Sunday, August 5, 2007

The girls are alright - Lest it appear that the news is all bad as it pertains to today's young women (what with Britney, Lindsay and Nicole dominating the news as of late), good news - for some - comes to us by way of a recent New York Times story addressing young women earning more than their male counterparts (with the news originating with a story in the Gotham Gazette.)

Young women in New York and several of the nation’s other largest cities who work full time have forged ahead of men in wages, according to an analysis of recent census data.

The shift has occurred in New York since 2000 and even earlier in Los Angeles, Dallas and a few other cities.

Economists consider it striking because the wage gap between men and women nationally has narrowed more slowly and has even widened in recent years among one part of that group: college-educated women in their 20s. But in New York, young college-educated women’s wages as a percentage of men’s rose slightly between 2000 and 2005.

The question of course is whether John Edwards will point to this rise in wages for female college graduates as prima facie evidence of his mythical "two Americas."

A well-placed liberal friend of mine (as in my wife) shared with me her sense that the results were not exactly anything to go bananas over, as they represent the impact of college education on salaries of college-educated women versus the wages or their bongdog slacker-boy counterparts, and that men will consistently out-earn women with similar educational credentials.
Not to dispute my (presently hormonal) wife, but every previous work of "research" that posited that male/female pay variances were entirely the result of sex-based discrimination was based upon a computation of average wages earned by each gender, irrespective of the education, career choices or number of hours worked per week. As discussed elsewhere, most of the gender variances diminish to irrelevance when these factors are taken into account.

Indeed, this research buttresses that very claim.
The NYT story indicated that, at least in New York, "[i]n 2005, 53 percent of women in their 20s working in New York were college graduates, compared with only 38 percent of men of that age." Another factor impacting the wages of young women in urban areas was the fact that many of them are unencumbered by spouses or children, "leaving them freer to focus on building careers." If there is a cause for concern in any of this, it is that much of the decrease in the overall wage gap has come more from the stagnation of wages for minorities versus across the board wage increases for women.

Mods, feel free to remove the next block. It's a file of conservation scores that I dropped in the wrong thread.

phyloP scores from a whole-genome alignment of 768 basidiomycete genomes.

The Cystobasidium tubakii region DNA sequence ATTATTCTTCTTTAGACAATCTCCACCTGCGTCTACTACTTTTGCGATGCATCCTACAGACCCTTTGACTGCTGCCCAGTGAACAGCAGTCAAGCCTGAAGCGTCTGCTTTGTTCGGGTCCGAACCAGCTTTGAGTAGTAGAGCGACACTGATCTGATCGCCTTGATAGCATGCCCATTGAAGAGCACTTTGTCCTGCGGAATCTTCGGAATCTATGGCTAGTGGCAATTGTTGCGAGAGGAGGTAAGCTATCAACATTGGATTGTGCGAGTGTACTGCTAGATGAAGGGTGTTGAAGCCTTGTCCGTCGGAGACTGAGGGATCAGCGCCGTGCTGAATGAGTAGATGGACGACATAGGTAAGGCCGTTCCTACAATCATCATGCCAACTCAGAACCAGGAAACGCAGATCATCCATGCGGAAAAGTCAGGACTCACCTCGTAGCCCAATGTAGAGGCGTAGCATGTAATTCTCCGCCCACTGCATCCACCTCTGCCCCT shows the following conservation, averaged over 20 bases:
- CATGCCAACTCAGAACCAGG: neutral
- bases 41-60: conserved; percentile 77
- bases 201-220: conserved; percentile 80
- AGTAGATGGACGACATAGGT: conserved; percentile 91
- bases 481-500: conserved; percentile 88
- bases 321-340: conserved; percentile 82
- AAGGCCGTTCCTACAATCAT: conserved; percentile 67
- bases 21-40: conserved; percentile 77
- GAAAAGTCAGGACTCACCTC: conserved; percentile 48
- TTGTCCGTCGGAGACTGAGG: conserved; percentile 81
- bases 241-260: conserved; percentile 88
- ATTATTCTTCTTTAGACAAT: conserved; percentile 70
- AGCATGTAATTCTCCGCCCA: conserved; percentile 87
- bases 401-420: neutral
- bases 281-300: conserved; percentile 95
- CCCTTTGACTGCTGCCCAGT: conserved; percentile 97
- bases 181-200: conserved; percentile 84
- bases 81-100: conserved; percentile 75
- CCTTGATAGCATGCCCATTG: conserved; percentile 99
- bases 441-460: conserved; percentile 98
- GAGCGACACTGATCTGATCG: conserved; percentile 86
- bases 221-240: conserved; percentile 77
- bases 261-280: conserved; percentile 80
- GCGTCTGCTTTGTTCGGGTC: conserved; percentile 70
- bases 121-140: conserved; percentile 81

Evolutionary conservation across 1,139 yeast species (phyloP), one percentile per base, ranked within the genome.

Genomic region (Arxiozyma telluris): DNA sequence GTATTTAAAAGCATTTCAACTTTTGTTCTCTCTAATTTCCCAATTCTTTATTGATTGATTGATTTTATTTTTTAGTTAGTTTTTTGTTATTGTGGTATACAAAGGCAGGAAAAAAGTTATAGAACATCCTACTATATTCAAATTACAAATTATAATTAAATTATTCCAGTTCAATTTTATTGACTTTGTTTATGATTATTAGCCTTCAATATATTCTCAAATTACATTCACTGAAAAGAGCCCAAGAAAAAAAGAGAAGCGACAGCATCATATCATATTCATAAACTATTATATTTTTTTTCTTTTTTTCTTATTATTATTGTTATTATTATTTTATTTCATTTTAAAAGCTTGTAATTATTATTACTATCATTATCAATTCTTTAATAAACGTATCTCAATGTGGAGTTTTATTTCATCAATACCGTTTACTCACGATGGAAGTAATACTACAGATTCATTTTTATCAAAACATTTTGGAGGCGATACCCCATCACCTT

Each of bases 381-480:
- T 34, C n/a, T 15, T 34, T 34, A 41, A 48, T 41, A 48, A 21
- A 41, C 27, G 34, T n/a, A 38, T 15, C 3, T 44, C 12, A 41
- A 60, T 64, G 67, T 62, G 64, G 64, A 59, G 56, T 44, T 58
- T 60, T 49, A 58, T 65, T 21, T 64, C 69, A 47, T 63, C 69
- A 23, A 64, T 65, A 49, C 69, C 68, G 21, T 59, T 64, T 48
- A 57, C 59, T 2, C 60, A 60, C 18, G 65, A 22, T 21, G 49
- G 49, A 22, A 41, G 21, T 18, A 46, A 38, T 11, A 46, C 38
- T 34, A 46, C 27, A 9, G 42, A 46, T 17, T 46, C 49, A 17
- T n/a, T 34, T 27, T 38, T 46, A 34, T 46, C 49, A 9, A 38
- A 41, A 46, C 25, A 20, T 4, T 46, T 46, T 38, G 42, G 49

As an unfortunate coda, I leave you with another example of a bureaucratically-enforced "feminarchy" gone haywire. Syndicated talk show host Dennis Prager has been a stalwart in making us aware of the plight of two seventh-graders who face misdemeanor charges of sex abuse and harassment for slapping the butts of two of their classmates (as reported in The Oregonian.) Beyond the blatant prosecutorial overreach on the part of district attorney Bradley Berry, the most frightening aspect of this is the attitude displayed by the mother of one of the "victims."
To Rhonda Pope, mother of Christian Richter, 13, a girl named in the court papers as one of the victims, the charges are justified. "Slapping somebody on the butt is sexual harassment, and it is a crime," she said. "Considering what was going on and that my daughter was offended, it is a crime. And it's not OK."
As has been discussed in other places, second-wave feminism has caused otherwise right-thinking adults to view what would once have been considered child's play "in the context of feminist narratives of male sexual predation and female submission." The question here is not whether young boys slapping the buttocks of a classmate is well-advised (not that much of the behavior of pre-adolescent males is well-advised), but whether adults dealing with such as a criminal matter demonstrates wisdom. By my lights, it is better to be childish as a child than foolish as an adult.

If you are so inclined, please feel free to make contributions to the Cory and Ryan Defense Fund.

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